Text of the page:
Lamenting Musk’s Twitter takeover is to hate the player, not the game

Lamenting Musk’s Twitter takeover is to hate the player, not the game

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The announcement of Elon Musk’s purchase of Twitter has prompted a wave of despair over the future of this already imperfect platform: people planning to leave Twitter, or worrying about the safety of their data, or wondering if Donald Trump will be allowed back on. Musk has declared that his interest in the company lies in encouraging free speech, which could loosen even the few existing controls against hate speech and disinformation that Twitter imposes.

But to chalk all this anxiety up to Musk in particular, and to his loose-cannon persona, is to miss the bigger picture. Six of the 10 richest Americans now own or control a business that straddles the line between media and technology, raising questions about their influence over speech and information. Musk has merely joined the party—although to be sure, in taking Twitter private, he will be answerable to no one.

How the wealthiest Americans control speech in the US

Musk aside, most of the US’ 10 top billionaires have either made their money through a confluence of tech and media or have purchased such platforms after making their money elsewhere. Michael Bloomberg and Mark Zuckerberg run Bloomberg and Meta respectively; Sergey Brin and Larry Page co-founded Google and sit on the board of Alphabet; Amazon’s Jeff Bezos owns the Washington Post. Although they are no longer executives there, Bill Gates and Steve Ballmer earned their fortunes through Microsoft, which owns different kinds of social networking and media platforms like LinkedIn and Activision. If the two holdouts in the top 10 went out and bought media giants tomorrow—if Warren Buffet snapped up Snap and Larry Ellison bought out the New York Times—we’d have a full house.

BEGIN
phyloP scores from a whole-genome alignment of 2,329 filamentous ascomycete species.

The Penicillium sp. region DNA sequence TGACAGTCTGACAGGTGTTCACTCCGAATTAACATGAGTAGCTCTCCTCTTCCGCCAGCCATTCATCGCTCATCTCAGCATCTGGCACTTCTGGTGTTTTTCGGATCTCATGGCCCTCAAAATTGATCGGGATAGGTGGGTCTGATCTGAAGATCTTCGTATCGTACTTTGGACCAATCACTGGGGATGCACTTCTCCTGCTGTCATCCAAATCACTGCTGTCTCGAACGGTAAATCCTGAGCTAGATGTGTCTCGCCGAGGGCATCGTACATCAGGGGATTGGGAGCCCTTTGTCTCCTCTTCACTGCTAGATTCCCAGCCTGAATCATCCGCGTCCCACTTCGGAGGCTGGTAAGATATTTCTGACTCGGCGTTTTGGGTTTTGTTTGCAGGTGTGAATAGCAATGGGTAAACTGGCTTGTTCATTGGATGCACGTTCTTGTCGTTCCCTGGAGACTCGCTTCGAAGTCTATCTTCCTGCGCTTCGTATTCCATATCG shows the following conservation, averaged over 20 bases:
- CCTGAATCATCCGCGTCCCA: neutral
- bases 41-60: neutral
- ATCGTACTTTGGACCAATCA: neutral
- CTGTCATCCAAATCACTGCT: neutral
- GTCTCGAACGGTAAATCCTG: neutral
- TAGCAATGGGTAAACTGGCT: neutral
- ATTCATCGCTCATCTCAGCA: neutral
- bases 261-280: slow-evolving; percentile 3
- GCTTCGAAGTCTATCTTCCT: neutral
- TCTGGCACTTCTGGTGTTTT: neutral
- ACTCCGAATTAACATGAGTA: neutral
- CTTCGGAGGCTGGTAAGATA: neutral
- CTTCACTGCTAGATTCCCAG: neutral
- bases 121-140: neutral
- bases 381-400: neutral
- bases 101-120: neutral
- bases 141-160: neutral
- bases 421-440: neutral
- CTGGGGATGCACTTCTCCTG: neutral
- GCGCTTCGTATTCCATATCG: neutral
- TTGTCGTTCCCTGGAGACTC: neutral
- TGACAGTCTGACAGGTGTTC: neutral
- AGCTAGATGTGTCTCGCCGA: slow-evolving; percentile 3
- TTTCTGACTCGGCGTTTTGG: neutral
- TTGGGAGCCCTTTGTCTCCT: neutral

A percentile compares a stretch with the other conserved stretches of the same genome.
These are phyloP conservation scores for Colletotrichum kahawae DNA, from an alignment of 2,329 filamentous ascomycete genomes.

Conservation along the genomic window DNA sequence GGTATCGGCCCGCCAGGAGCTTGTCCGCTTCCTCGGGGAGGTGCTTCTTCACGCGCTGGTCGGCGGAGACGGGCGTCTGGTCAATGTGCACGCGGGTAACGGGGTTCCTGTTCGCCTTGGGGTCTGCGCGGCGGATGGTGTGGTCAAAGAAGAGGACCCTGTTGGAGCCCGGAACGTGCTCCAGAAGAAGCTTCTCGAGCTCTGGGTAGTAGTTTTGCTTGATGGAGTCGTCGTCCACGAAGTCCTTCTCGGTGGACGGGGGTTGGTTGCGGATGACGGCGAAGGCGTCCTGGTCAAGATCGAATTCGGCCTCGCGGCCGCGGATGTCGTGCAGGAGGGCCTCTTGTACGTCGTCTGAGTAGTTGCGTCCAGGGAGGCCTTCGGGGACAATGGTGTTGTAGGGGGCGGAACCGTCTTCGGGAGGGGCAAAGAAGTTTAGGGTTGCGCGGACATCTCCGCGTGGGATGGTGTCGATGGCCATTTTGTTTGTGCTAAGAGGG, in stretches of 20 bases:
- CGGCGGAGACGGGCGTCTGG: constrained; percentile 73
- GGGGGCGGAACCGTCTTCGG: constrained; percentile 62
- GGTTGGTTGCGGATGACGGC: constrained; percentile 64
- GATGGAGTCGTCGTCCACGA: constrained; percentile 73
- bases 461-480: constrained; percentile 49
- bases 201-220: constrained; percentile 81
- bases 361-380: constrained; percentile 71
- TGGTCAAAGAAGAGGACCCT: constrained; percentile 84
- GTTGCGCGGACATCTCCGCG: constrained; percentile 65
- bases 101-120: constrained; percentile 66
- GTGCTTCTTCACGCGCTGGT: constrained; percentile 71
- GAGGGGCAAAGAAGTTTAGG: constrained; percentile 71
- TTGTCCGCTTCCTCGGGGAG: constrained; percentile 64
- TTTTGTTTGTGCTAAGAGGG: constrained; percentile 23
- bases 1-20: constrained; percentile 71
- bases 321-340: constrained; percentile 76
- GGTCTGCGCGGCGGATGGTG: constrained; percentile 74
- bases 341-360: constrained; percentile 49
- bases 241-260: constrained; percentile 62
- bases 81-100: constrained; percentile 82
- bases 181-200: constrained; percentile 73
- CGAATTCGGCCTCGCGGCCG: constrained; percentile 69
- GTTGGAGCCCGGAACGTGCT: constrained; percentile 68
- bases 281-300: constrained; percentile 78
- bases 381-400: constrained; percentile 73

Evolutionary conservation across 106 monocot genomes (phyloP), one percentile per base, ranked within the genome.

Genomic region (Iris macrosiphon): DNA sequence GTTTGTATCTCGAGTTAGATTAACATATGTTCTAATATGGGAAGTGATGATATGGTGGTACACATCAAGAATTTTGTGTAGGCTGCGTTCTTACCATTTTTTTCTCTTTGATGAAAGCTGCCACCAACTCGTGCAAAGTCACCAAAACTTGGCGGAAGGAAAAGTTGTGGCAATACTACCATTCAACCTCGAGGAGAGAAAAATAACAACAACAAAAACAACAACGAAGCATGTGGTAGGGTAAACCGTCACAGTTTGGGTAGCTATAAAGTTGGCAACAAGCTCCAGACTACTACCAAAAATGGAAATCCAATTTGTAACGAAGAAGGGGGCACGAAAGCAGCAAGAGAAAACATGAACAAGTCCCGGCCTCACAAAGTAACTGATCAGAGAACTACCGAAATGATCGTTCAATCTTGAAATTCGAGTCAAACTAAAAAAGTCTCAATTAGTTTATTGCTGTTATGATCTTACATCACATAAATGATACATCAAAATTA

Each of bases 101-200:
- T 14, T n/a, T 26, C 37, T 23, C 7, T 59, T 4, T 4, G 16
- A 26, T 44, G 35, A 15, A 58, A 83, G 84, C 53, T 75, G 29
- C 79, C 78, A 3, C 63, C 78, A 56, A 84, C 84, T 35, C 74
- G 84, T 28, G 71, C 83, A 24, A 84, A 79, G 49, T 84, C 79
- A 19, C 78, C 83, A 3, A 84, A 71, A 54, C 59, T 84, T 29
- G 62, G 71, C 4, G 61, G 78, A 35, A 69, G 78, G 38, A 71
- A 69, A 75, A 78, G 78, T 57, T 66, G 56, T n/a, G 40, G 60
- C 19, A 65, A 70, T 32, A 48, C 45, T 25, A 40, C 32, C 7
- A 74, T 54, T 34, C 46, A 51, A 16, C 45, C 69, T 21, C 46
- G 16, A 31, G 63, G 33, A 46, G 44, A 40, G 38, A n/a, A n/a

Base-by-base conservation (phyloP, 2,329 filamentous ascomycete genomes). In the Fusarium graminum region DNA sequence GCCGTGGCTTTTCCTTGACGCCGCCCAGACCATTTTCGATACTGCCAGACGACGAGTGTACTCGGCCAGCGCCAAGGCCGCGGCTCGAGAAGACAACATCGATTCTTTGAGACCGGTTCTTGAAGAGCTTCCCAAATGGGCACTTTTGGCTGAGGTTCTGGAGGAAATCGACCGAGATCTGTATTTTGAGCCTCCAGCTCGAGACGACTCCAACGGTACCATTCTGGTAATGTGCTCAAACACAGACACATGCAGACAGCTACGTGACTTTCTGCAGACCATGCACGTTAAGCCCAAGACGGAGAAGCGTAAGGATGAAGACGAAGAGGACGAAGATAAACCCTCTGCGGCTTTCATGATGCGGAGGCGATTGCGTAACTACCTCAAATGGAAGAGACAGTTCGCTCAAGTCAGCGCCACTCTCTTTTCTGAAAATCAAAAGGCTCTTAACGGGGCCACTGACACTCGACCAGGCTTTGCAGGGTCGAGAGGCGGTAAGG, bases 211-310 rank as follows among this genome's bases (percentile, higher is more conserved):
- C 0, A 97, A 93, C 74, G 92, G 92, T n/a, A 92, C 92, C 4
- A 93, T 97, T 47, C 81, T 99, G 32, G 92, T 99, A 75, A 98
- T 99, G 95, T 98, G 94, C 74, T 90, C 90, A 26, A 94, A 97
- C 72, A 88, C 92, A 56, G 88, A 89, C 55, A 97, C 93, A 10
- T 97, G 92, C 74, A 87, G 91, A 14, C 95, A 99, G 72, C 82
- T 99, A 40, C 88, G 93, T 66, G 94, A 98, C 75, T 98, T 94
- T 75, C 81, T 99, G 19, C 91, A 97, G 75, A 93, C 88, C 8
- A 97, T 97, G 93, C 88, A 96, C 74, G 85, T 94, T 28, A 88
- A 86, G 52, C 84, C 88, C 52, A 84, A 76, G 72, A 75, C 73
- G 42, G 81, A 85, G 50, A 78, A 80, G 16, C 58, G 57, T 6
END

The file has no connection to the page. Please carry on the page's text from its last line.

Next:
All of which is to say that the correlation between personal wealth and the tech-media business has been building for years. As has the recognition that the regulatory environment hasn’t been able to keep pace with this transformation. Recent moves, such as the EU’s string of laws and lawsuits, as well as the antitrust campaigns of Lina Khan, the chair of the Federal Trade Commission, feel like nibbles around the edges—preliminary actions to size up and curb the influence of some of these companies.

Regulating Big Tech is partly an HR problem

Part of the problem of tackling these titans is, of course, political: the ideological tug-of-war over the role government should play. But part of it is simply an HR problem, suggests Ravi Bapna, a University of Minnesota professor who studies the tech sector. “To me, the big lacuna is that we don’t have lawmakers savvy enough to understand the effects of Big Tech,” said  Bapna. “Even Lina Khan, who came out all guns blazing—look at the quality of the first lawsuit she put out [against Facebook], which was dismissed. It was so badly put together.”

“My colleagues in other universities—these are the litigation experts being hired by the Googles and Facebooks. They’re the smartest people on this, and you’re going up against them,” Bapna said. “Whereas federal institutions have been undermined and the top lawyers simply aren’t working there. I know there’s a political problem out there, but this is also a tough problem that needs to be fixed.” Strengthening these regulatory agencies would, at least, start alleviating our constant and well-founded worries about what tech platforms are doing to democracy.

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